One of the most striking features of neurons are their highly diverse dendritic arbors. Neurons can form beautifully complex dendritic arbors allowing different neuron types to have distinct connectivity patterns and functions. Understanding how this large diversity of neuron morphology arises seems like a daunting task. Specific transcription factors have been shown to play prominent roles in generating the massive amount of neuronal diversification observed in the brain. Most of the regulators, however, have been studied separately. How the interactions of these different transcriptional regulators results in neural diversity remains to be understood.

Dr. Wesley Grueber from Columbia University is interested in studying the underlying genetic regulation of neuronal dendritic morphology. Using Drosophila as a model organism, Dr. Grueber’s lab studies how transcriptional regulators can diversify neuronal dendritic arbors. In a recent paper, “Dendritic diversification through transcription factor-mediated suppression of alternative morphologies” Dr. Grueber explores transcriptional strategies for diversifying functionally and morphologically distinct somatosensory neurons in Drosophila.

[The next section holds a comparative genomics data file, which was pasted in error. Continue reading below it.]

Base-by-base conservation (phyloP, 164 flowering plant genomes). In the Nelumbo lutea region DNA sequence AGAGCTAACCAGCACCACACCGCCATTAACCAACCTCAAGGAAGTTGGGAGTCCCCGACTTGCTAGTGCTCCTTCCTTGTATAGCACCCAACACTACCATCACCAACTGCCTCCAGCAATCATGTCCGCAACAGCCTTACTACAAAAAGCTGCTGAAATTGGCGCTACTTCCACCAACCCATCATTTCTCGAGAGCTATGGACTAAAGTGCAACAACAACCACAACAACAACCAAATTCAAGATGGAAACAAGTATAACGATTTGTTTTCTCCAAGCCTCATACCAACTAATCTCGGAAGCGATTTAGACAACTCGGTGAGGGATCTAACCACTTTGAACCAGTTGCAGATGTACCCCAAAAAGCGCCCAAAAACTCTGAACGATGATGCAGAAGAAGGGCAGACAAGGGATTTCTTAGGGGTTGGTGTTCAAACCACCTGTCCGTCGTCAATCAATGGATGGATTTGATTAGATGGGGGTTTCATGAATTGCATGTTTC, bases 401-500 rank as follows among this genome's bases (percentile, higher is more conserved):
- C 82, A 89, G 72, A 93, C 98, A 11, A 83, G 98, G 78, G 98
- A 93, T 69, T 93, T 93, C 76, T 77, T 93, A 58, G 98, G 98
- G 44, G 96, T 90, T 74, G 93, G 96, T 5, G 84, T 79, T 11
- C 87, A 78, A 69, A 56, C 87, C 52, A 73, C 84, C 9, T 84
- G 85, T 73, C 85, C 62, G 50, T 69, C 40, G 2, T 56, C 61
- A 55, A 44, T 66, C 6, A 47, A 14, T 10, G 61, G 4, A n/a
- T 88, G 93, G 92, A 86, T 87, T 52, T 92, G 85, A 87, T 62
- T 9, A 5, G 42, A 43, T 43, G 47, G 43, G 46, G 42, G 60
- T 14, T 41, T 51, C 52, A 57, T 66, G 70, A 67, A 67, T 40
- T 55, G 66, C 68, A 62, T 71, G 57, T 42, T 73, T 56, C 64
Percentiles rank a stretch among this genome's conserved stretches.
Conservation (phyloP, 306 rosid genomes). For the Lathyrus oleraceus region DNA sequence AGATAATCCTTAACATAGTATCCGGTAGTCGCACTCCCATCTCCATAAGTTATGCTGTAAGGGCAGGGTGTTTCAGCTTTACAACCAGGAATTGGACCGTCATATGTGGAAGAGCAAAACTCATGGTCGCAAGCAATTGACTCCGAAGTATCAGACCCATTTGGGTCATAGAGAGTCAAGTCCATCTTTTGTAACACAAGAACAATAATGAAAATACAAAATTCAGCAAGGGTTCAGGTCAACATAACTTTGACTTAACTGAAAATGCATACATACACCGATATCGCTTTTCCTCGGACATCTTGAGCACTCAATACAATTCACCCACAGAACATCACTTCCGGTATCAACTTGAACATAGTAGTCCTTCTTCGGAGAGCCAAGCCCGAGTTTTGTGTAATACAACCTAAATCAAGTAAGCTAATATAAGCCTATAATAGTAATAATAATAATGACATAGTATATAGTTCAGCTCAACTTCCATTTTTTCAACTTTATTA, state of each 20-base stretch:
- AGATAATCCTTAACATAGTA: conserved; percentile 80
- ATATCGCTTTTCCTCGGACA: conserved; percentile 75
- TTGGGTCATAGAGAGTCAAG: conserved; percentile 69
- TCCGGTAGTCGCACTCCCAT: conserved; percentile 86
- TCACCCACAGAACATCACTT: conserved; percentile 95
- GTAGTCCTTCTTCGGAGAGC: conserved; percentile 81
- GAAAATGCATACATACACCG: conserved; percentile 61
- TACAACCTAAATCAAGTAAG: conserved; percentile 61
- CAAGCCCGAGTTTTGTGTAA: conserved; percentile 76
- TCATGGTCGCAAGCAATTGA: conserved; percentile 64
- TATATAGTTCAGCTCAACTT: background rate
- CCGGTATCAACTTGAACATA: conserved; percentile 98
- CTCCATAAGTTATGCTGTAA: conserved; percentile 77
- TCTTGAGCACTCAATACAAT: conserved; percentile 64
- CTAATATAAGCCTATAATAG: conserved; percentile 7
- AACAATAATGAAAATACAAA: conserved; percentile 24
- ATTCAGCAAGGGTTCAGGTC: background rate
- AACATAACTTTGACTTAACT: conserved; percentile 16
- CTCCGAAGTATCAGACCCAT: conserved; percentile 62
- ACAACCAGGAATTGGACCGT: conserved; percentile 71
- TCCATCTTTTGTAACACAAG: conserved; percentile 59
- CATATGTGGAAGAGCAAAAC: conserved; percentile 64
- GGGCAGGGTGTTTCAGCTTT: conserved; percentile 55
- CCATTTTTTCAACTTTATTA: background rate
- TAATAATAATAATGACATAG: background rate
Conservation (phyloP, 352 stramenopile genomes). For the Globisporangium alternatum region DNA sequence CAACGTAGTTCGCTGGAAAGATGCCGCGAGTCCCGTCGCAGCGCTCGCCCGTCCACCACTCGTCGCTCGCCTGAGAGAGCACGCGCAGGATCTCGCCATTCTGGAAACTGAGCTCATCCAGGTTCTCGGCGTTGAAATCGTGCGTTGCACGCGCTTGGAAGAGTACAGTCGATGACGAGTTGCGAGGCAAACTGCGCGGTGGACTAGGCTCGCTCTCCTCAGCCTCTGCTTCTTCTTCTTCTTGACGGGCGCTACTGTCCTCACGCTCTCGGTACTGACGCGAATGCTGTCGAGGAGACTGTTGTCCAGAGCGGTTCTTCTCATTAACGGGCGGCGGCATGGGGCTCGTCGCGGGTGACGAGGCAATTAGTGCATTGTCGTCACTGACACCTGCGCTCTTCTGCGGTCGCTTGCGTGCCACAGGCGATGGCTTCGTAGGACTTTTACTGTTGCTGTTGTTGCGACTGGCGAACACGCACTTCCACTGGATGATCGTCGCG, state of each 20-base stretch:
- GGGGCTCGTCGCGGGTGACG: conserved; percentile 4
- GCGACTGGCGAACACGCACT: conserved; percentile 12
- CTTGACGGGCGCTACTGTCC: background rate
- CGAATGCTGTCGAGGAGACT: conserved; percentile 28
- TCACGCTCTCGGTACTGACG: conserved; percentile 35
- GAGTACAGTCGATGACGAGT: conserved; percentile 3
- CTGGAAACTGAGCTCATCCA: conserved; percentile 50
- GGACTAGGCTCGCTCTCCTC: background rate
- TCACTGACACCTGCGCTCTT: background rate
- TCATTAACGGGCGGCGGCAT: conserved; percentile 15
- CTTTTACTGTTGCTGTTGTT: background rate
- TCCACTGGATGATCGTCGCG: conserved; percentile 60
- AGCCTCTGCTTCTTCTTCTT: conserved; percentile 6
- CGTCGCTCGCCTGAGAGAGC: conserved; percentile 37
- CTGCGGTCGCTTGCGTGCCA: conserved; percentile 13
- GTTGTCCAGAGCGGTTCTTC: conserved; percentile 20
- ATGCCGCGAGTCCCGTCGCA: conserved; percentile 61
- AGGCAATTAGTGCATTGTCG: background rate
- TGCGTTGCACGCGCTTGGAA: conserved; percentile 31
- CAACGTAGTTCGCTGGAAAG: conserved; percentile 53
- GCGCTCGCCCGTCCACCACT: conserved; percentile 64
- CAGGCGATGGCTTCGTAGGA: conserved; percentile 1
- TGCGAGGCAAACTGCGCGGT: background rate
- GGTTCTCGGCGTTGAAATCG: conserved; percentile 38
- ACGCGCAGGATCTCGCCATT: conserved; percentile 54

Drosophila sensory neurons are generally categorized into 4 subtypes based on their dendrite branching patterns and axon targeting. Class I sensory neurons function as proprioceptors, and Class II and III function as touch and gentle touch sensors respectively. Class IV neurons function as multimodal nociceptors. Transcriptional regulators such as Cut have been implicated in promoting the large, complex branching patterns observed in Class II-IV neurons, but is not expressed at detectable levels in neurons with less complex patterns such as Class I neurons. Performing loss-of-function and gain-of-function experiments, Grueber’s lab was able to show that the diversity of the dendritic arbor morphologies emerged from a repressive strategy involving transcription factors Cut, Pmd 1/2, Scalloped, and Vestigial (see fig. 8).


The findings presented in Dr. Grueber’s paper show that repressive transcriptional regulator interactions can generate dendritic diversity. By repressing other transcription factors and target genes, transcription factors can suppress alternative differentiation programs and promote diversity. The authors speculate that transcription factor-mediated suppression of “default programs” in a subset of neurons could be a mechanism by which the diversity of sensory cells types evolved, while maintaining existing modalities.

To hear more about Dr. Wesley Grueber’s research, please attend his talk on Tuesday, April 11, 2017 at 4pm in the CNCB Marilyn G. Farquhar Seminar Room.

Oscar Gonzalez is a first-year graduate student in the neurosciences graduate program and a member of Dr. Maxim Bazhenov’s lab. He is interested in the mechanisms leading to hypersynchronous activity in the brain, and the origin of resting state infra-slow fluctuations.


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